Firstly, check out our review of Friday and Saturday’s Pie Race.
The Sunday mood at Pie Race is notably subdued. People slowly return to Wharf Chambers, begrudgingly accepting the need crack on with the drinking and pie consumption once again. The day starts with a bar full of bedraggled punks nursing mugs of coffee or gingerly pushing their way through their difficult first pint. That said, there is still a buzz of excitement for more noisy nonsense to come. Today’s bill has a distinct sense of fun – plenty of ska, no brutal hardcore – exactly what you need on a rough morning.
I am pleasantly surprised by Plot 32. They spent Saturday spreading the word about their band via the excessive distribution of badges, but playing themselves down by explaining they were so new to music that they’d only just learned to play their instruments. As such, I approached their set with very low expectations and was wowed to discover one of my favourite sets of the whole weekend. The room is full of warmth for this band; they play good, simple ska with a party vibe, perfect for the recovery that the crowd are in need of. They throw a little medley of Operation Ivy and the Vengaboys, plus a perky cover of Catch 22’s Keasbey Nights that’s deeply enjoyable. Just the injection of skanking fun you need after a wild Saturday night.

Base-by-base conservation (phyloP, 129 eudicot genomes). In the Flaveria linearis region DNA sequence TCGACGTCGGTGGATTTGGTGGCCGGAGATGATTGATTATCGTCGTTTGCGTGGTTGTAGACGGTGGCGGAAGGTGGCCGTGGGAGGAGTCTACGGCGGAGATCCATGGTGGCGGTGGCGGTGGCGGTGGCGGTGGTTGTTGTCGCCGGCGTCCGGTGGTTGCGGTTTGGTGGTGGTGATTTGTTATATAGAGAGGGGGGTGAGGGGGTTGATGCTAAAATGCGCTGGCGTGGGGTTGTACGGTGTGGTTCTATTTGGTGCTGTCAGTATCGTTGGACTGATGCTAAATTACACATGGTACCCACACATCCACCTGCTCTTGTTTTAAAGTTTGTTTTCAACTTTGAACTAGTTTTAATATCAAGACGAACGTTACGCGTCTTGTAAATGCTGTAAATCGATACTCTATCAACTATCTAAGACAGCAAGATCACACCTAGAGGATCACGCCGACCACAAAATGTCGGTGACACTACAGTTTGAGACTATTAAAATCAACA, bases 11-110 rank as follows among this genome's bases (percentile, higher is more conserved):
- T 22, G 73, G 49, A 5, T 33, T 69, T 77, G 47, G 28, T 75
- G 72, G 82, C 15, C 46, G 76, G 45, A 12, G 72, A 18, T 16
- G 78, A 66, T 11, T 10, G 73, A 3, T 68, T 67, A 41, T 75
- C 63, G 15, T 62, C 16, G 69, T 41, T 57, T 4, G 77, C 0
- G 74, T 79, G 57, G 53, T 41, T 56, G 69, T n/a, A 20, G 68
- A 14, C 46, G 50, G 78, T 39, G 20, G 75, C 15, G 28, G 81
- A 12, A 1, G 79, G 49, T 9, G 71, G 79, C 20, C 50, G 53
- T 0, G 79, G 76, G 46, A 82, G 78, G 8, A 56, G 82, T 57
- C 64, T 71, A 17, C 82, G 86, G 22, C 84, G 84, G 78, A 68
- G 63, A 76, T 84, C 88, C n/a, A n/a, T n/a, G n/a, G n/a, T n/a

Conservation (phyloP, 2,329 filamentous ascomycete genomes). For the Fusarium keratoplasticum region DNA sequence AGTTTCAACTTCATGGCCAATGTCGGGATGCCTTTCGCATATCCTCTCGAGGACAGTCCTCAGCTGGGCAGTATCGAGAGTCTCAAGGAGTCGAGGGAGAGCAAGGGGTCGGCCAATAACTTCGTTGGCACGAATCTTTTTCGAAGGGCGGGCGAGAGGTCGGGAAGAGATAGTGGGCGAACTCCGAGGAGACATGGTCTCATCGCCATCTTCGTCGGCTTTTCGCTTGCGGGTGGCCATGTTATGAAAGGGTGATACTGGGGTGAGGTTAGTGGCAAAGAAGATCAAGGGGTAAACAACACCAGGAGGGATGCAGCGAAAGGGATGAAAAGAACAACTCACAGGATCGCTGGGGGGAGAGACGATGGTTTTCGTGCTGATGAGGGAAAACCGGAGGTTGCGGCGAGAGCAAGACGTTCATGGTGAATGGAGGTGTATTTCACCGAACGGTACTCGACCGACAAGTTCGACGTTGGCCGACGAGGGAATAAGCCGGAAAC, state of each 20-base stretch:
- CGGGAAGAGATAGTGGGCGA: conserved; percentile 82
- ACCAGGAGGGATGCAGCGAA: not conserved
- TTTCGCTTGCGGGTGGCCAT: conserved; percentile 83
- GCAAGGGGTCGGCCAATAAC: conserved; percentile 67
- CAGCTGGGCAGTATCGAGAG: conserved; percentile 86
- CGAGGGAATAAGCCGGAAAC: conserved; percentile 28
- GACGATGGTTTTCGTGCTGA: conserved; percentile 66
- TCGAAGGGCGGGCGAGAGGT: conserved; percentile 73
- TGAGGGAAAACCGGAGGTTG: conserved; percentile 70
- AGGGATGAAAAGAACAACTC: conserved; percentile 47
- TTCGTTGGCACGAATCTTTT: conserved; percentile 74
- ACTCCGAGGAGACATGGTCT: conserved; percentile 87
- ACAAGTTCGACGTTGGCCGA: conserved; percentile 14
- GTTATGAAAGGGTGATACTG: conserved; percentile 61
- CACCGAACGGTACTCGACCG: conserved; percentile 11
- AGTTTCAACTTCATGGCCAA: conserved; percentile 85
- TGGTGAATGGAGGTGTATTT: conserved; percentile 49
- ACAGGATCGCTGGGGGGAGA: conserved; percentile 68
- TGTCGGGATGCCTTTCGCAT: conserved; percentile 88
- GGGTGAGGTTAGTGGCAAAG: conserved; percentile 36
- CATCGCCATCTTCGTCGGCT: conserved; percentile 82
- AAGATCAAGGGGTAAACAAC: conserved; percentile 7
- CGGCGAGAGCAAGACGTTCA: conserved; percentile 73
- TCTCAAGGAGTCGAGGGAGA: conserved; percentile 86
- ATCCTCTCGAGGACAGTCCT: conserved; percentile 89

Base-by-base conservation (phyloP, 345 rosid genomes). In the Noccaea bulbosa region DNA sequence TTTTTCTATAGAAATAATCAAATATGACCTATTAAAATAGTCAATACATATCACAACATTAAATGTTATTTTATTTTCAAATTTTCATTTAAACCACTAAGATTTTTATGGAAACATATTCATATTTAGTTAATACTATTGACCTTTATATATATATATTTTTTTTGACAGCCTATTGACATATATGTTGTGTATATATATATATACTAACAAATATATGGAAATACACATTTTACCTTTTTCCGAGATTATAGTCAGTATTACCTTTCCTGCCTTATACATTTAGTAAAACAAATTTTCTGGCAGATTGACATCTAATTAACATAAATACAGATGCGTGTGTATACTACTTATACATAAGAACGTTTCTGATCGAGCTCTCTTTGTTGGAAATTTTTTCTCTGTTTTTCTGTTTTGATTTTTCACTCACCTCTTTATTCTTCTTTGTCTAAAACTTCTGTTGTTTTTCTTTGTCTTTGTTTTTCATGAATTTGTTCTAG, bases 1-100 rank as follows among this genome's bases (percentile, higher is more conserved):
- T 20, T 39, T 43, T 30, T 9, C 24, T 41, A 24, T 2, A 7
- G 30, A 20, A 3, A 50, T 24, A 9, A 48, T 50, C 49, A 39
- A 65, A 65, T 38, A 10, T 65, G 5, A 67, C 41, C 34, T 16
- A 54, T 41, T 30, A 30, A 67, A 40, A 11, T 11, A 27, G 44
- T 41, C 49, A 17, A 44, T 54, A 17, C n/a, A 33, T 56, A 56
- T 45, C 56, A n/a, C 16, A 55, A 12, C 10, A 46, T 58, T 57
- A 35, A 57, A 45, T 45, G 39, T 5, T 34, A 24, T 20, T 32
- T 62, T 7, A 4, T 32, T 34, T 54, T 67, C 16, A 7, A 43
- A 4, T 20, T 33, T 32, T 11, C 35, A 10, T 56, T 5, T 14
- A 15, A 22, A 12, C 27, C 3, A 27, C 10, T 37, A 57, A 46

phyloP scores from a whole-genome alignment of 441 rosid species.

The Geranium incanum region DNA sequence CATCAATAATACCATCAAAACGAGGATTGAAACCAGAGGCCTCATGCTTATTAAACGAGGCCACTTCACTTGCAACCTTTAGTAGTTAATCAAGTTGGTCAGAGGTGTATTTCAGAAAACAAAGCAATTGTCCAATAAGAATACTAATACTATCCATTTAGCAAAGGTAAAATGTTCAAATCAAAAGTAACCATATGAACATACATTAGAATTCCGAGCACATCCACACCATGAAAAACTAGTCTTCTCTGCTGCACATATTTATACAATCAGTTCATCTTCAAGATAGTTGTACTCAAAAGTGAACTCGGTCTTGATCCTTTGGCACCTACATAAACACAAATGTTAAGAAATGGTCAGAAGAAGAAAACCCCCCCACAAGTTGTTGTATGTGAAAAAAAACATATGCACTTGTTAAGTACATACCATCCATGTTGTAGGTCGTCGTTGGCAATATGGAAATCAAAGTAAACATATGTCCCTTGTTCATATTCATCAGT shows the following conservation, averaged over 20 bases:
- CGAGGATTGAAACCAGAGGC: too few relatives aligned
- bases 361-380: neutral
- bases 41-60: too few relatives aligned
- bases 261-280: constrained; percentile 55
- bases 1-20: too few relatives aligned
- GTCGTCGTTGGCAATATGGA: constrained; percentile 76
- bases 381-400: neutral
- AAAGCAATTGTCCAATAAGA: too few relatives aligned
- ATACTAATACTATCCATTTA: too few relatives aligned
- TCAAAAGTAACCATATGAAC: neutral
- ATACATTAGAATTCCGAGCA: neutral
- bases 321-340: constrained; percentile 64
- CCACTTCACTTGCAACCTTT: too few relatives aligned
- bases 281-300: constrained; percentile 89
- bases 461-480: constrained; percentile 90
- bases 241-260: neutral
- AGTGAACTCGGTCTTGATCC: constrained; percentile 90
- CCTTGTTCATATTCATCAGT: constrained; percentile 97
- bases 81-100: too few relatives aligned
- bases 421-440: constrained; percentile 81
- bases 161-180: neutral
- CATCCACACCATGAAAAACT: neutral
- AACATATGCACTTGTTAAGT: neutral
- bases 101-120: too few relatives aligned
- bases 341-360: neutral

Whitby’s Panda Lasagne follow them with some standard-but-solid punk rock, apparently playing their first gig in Leeds for 11 years. They’ve got demonstrable hangovers much like the rest of us, but they’re still fun and fast. Tunes like Housewives’ Choice are fun, but it’s rock ‘n’ roll tunes like Witness that really get the room going.
The Crash Mats are exactly what my hangover needs right now. There is nothing remotely sad or downbeat about this brilliant little ska-punk band, it’s all funky bass lines and jumpy upstrokes (with a few bursts of fast hardcore thrown in for good measure). They start off strong with Terry Funk Forever and Party At Lou’s Place early on in the set. They know as well as we do that it’s time for some silly punk shenanigans, and they use all their I’ve-got-a-microphone powers to make it happen. Baz suggests that rather than a human pyramid we create a human sphinx: a concept that’s better in the imagination than it is in practice, although the eager crowd make a valiant attempt. We’re a lot more successful at creating a reverse wall of death – starting off in a mosh pit and ending the song in two neat rows. Soppy Love Song remains my favourite tune, but their closing track Get Me Off This Ride is a close second, describing an LSD-fuelled rollercoaster experience, completed by Baz’s demented laughter over a backing of jumpy ska-core.
Next up are Snakerattlers, which is the moodier reimagining of The Franceens. They open with a song that is instrumental apart from a series of howled guttural noises, slightly bewildering the audience and warning them that they’re in for a wild ride. There’s a dusty Tijuana vibe to much of their death-punk stylings, conjuring a taste of hot sand and desolation. They perform with just a distorted electric guitar and drums stripped back to a snare, floor tom and a crash cymbal. It doesn’t sound like a lot written down, but it’s played with a captivating spit-in-your face attitude that’s impossible to ignore. Much like a rattlesnake, they’re slightly intimidating, although songs like Let You Go are catchy and danceable. Guitarist/singer Dan Gott falls backwards out into the crowd with his guitar for Rattlerock Rumble, bringing a more intimate element to the performance. It’s extremely cool, sultry, swagger-ful stuff. Continue reading “Gig Review: Pie Race Festival – Sunday”